Ross, J (2016). Speculative method in digital education research. Learning, Media and Technology. Online First, Open Access.

Manifesto for Teaching Online, rewritten for 2015

Online can be the privileged mode - image by James Lamb
Online can be the privileged mode – image by James Lamb


The Manifesto for Teaching Online is a series of short statements first written in 2011 by the Digital Education group at the University of Edinburgh. It was designed to articulate a position about online education that informs the work of the group and the MSc in Digital Education programme.  It was also intended to stimulate ideas about creative online teaching, and to reimagine some of the orthodoxies and unexamined truisms surrounding the field. Each point was deliberately interpretable, and it was made open so that others could remix and rewrite it. In 2015, we revisited and reassembled the manifesto ourselves. The new manifesto text can be found here:

I’m really looking forward to discussing and debating the new manifesto!

Introducing the artcasting project

The Artcasting projectartcastinglogo is a collaboration between Digital Education and Design Informatics at the University of Edinburgh, Scotland. Working together with the National Galleries of ScotlandTate, and the ARTIST ROOMS Research Partnership, the project team is developing a new digital and mobile form of evaluation of arts-based engagement, in the context of ARTIST ROOMS On Tour.

Along with developing and testing artcasting, the project will engage with the cultural heritage education community to share and generate ideas about evaluation, digital engagement and learning.

Funding for artcasting comes from the AHRC, and the project runs from May 2015-April 2016.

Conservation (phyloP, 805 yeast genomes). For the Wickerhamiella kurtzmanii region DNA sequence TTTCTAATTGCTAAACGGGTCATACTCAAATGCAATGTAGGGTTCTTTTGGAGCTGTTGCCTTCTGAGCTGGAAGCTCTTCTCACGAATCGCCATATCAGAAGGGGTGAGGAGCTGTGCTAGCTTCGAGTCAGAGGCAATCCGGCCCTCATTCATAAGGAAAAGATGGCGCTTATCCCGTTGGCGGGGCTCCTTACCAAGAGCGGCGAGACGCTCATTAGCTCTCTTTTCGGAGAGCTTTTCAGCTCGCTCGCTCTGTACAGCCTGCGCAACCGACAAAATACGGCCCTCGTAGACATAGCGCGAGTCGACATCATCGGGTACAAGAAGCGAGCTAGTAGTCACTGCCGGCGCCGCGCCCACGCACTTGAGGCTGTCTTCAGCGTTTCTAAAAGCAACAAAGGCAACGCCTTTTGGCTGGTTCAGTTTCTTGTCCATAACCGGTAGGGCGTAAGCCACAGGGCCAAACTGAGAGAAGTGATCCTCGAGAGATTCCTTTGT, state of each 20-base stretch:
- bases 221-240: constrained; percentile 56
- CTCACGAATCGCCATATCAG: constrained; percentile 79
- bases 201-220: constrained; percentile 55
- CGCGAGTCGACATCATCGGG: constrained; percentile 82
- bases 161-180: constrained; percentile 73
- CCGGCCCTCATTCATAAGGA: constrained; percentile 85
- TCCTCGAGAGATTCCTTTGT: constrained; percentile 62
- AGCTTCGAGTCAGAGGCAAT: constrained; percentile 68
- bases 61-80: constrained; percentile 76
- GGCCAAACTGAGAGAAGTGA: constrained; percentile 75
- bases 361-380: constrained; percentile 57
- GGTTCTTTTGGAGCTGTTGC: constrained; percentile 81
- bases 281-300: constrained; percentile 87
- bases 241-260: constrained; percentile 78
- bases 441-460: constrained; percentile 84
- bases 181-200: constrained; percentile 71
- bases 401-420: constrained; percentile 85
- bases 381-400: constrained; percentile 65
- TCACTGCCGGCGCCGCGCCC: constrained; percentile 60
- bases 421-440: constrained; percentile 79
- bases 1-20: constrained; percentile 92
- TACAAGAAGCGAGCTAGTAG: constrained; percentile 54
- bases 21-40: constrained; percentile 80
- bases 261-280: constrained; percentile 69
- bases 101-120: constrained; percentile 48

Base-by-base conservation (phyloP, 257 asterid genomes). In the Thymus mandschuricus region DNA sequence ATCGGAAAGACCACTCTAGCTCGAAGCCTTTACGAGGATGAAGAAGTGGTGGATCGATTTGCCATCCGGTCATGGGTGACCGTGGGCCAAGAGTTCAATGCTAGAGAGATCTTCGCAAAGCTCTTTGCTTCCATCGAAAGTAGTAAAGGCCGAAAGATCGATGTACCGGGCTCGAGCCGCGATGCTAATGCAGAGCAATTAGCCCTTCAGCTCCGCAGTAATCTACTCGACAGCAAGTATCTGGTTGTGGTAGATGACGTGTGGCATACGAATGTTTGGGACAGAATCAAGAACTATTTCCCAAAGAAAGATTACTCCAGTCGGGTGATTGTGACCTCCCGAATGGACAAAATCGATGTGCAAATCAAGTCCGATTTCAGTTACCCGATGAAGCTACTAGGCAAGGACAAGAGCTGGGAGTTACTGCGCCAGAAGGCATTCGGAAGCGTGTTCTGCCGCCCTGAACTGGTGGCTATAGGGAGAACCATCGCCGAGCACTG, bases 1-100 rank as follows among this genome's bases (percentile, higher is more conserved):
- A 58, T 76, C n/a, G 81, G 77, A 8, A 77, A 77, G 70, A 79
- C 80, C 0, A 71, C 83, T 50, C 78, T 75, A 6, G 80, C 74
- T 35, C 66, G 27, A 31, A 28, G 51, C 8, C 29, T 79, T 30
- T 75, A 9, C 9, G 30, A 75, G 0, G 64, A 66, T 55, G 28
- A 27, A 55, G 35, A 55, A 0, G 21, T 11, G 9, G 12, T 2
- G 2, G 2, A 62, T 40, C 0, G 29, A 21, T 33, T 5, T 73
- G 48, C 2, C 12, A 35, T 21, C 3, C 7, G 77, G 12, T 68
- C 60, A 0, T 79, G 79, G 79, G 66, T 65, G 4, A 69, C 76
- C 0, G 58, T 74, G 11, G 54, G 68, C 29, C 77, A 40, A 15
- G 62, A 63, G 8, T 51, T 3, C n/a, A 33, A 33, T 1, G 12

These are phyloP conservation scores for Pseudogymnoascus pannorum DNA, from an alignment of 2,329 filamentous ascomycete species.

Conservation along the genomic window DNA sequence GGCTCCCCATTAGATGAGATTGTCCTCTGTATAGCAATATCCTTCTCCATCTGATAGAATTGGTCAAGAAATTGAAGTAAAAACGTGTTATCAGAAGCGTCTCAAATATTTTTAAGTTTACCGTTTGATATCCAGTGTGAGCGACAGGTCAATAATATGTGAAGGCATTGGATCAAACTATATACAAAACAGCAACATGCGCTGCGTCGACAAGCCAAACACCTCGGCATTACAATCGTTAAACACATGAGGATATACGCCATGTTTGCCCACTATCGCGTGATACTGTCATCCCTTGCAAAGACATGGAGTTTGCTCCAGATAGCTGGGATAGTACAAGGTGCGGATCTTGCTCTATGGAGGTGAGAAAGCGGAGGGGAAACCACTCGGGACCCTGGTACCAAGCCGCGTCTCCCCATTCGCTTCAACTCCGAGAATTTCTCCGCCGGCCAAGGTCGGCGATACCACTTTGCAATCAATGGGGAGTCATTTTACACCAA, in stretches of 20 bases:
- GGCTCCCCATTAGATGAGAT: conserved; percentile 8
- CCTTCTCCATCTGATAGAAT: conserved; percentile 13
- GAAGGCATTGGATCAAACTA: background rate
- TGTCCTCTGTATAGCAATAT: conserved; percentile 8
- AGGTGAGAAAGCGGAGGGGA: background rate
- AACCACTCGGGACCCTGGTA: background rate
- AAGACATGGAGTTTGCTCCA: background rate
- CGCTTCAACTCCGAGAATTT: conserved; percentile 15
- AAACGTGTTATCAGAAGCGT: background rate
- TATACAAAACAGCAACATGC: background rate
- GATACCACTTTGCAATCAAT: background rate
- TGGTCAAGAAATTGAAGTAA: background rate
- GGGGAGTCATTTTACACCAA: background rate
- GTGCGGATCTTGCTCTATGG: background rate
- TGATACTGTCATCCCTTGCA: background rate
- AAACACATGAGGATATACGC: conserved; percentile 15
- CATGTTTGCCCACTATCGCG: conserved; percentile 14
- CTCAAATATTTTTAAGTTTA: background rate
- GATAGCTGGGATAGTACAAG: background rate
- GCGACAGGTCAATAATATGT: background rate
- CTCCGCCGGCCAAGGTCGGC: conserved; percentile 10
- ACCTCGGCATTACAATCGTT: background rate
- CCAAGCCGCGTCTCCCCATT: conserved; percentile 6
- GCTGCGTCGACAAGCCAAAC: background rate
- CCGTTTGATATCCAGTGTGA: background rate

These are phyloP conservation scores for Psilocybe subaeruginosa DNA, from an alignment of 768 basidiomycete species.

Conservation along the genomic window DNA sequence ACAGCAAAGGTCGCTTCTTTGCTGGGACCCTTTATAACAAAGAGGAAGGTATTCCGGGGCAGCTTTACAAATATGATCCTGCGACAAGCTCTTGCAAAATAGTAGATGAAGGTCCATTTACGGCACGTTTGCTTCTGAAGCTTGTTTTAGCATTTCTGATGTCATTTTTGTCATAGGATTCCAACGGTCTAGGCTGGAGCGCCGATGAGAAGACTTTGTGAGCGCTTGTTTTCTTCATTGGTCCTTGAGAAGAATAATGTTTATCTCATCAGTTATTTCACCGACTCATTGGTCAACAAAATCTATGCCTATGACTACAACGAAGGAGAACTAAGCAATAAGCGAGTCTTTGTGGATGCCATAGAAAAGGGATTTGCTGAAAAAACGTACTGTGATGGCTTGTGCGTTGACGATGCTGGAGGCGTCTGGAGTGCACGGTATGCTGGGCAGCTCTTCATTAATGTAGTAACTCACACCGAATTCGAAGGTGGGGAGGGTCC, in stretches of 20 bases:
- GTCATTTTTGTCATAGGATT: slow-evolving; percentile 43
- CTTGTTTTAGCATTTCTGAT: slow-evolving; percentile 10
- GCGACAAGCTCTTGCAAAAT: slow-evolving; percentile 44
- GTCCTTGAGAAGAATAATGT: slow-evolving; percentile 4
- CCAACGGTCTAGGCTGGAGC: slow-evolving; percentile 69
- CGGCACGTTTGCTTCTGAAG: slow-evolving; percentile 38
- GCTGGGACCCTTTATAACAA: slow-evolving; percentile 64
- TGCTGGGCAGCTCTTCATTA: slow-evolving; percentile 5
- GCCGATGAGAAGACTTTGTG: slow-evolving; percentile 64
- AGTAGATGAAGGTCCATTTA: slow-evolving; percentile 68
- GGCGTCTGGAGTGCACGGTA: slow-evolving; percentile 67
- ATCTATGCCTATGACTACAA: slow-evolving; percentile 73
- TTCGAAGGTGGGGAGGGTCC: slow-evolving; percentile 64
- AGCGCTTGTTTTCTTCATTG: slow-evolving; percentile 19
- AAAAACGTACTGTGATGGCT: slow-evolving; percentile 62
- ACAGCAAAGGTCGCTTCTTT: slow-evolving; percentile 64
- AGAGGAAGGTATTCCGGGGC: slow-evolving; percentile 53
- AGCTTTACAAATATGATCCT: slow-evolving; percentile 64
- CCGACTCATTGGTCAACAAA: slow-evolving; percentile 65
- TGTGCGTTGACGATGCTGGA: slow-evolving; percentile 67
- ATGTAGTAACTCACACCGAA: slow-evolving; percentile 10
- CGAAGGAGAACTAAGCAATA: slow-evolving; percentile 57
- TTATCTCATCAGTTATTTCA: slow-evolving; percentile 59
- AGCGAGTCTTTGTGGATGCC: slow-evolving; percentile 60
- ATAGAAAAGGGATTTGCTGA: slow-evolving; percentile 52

‘Not-yetness’ – research and teaching at the edges of digital education

Last spring,  Amy Collier and I gave a talk at the Emerging Technologies for Online Learning conference in Dallas, called ‘Mess in Online Education‘. We were delighted to then be invited by George Veletsianos to contribute a chapter on a related theme to the second edition of his ‘Emerging Technologies in Distance Education’ edited collection, currently in press (due late 2015)In the first edition, George defined emerging technologies as being, amongst other things, ‘not yet fully understood’ and ‘not yet fully researched, or researched in a mature way’ (Veletsianos 2010, p.15). In writing our chapter, Amy & I landed on the idea of ‘not-yetness’, and this has turned out to be a fantastically useful and generative concept for us.

Amy Collier & Jen Ross
Amy and Jen want YOU to think about not-yetness

Our chapter focuses on not-yetness as it relates to complexity and mess in teaching online:

digital practices contribute to the fruitful mess that characterises education, casting new light on issues of power, responsibility, sustainability, reach and contact. …a key element of emerging technology is its not-yetness: there is so much we do not know when we engage with these technologies. We must therefore choose to dwell as teachers in [a] state of radical and enduring uncertainty …We need practices that acknowledge and work with complexity to help us stay open to what may be genuinely surprising about what happens when online learning and teaching meets emerging technologies. (Collier & Ross, in press)

We’ve since separately been talking about not-yetness at conferences and events, and for each of us the concept has begun to send out new roots and shoots. Amy blogged eloquently about her take a few days ago:

Not-yetness is not satisfying every condition, not fully understanding something, not check-listing everything, not tidying everything, not trying to solve every problem…but creating space for emergence to take us to new and unpredictable places, to help us better understand the problems we are trying to solve.


She describes ‘the play, the fun, the opportunity in complexity and not-yetness’, and argues that ‘the ill-defined, the un-prescribed, the messy can lead to the unexpected, the joyful’.